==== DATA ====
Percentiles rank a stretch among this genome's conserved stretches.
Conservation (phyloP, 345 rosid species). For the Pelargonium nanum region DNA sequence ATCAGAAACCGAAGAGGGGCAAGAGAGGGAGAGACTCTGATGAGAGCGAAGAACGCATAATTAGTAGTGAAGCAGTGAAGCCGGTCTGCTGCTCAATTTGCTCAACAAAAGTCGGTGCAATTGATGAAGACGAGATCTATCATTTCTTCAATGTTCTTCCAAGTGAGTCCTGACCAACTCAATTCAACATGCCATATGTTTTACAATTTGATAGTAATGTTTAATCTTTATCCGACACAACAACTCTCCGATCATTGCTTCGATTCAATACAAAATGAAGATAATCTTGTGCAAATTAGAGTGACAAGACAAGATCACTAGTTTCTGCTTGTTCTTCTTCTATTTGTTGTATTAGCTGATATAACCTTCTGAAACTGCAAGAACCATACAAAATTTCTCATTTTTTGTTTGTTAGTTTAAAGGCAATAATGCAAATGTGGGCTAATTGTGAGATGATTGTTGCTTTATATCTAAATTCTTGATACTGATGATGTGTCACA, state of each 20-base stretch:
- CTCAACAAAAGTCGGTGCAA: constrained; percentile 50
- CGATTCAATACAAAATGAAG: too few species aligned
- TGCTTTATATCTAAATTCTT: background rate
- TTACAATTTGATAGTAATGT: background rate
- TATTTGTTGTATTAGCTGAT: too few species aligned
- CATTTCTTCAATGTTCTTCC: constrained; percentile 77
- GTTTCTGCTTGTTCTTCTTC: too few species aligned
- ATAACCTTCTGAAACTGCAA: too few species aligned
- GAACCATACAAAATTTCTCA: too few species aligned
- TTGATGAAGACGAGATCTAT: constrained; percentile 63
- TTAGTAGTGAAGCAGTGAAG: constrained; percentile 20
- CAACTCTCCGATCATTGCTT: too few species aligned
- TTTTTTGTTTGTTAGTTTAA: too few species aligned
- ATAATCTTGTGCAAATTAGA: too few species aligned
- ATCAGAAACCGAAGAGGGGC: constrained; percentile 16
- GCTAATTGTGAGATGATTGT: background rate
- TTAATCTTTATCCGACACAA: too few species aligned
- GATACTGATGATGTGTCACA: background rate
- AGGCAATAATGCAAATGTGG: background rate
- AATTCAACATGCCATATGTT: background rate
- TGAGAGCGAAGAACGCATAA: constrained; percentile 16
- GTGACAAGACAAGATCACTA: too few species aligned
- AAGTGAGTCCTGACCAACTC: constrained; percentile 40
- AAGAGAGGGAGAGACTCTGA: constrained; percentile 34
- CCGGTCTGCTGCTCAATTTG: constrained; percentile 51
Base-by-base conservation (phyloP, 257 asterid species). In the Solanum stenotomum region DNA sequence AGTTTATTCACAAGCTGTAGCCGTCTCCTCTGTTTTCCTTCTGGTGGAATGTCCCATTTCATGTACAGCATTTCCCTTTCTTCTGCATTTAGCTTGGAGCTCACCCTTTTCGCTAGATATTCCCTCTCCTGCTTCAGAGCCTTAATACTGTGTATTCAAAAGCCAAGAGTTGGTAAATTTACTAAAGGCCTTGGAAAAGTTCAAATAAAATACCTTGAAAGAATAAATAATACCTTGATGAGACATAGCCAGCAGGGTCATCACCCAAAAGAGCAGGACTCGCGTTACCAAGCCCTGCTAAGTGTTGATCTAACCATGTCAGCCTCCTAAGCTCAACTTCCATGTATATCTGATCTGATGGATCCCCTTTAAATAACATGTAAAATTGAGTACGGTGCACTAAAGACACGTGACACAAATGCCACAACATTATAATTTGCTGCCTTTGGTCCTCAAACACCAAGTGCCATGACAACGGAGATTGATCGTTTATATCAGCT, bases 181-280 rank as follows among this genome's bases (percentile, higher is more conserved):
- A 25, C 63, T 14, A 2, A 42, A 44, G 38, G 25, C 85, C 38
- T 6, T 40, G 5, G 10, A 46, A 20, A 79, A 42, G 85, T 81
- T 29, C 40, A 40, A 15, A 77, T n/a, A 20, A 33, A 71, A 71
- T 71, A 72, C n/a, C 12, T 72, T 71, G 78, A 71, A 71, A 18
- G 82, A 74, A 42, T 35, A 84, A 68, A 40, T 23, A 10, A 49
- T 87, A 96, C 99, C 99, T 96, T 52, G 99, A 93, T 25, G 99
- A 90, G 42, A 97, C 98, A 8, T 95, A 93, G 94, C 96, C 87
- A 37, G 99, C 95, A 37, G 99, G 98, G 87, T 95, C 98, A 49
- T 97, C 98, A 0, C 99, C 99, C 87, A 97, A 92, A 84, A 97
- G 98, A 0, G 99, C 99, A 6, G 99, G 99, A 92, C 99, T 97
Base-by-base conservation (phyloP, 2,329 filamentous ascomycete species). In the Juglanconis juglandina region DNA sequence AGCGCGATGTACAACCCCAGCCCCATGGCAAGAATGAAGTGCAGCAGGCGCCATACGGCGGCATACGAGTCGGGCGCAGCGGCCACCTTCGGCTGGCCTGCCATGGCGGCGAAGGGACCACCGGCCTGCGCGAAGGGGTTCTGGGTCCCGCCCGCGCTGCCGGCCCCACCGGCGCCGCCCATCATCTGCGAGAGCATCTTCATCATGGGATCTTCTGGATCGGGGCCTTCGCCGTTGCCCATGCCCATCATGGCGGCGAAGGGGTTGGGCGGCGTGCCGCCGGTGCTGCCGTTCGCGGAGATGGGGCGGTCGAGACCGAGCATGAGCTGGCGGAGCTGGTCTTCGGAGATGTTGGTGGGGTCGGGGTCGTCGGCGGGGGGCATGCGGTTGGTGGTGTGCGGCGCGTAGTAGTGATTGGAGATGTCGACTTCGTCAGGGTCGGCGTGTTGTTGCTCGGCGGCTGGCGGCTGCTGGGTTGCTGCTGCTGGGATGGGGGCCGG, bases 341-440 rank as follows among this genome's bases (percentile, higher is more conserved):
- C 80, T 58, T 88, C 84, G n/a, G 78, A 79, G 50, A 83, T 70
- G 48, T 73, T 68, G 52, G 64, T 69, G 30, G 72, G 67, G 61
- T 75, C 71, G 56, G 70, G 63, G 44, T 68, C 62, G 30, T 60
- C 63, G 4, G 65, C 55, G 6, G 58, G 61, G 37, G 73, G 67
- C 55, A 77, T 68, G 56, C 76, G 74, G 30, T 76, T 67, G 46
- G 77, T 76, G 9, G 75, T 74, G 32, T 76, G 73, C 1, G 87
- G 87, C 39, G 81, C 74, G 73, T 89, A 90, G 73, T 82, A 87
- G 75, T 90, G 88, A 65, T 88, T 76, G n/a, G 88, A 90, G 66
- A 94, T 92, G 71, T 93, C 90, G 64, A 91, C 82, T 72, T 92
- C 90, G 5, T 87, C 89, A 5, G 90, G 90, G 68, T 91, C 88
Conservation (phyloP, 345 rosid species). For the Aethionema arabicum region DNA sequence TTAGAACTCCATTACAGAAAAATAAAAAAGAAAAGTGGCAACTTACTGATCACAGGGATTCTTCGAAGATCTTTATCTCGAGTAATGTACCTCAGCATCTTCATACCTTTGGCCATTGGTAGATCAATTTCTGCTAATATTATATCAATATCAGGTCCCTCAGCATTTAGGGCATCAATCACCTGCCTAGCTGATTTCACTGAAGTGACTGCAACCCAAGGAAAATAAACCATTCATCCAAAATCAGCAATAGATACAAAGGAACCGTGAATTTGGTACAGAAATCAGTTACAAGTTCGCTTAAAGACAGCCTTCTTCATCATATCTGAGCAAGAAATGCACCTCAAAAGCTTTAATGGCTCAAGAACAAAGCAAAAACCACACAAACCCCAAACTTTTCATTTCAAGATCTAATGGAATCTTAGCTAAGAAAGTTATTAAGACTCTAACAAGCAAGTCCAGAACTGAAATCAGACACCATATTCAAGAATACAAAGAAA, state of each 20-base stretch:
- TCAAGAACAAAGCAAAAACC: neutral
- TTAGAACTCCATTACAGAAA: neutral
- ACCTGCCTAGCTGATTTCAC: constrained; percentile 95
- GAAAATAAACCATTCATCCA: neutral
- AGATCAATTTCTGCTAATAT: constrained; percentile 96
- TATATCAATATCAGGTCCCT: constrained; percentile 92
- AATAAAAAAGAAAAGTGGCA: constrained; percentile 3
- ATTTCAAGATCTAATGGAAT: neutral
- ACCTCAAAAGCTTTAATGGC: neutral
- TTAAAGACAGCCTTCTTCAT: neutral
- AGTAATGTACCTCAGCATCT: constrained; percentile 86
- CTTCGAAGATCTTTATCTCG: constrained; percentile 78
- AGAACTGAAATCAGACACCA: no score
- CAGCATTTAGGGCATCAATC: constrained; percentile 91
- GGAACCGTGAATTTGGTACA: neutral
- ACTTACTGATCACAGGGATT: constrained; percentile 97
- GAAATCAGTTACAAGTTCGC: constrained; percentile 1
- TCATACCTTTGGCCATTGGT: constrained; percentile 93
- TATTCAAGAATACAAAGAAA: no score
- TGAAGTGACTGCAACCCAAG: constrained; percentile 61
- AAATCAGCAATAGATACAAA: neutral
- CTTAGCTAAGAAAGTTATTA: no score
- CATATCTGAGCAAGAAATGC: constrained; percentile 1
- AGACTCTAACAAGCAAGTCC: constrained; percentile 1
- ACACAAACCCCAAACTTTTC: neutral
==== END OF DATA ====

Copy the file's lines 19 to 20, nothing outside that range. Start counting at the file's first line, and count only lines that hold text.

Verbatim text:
- TTAATCTTTATCCGACACAA: too few species aligned
- GATACTGATGATGTGTCACA: background rate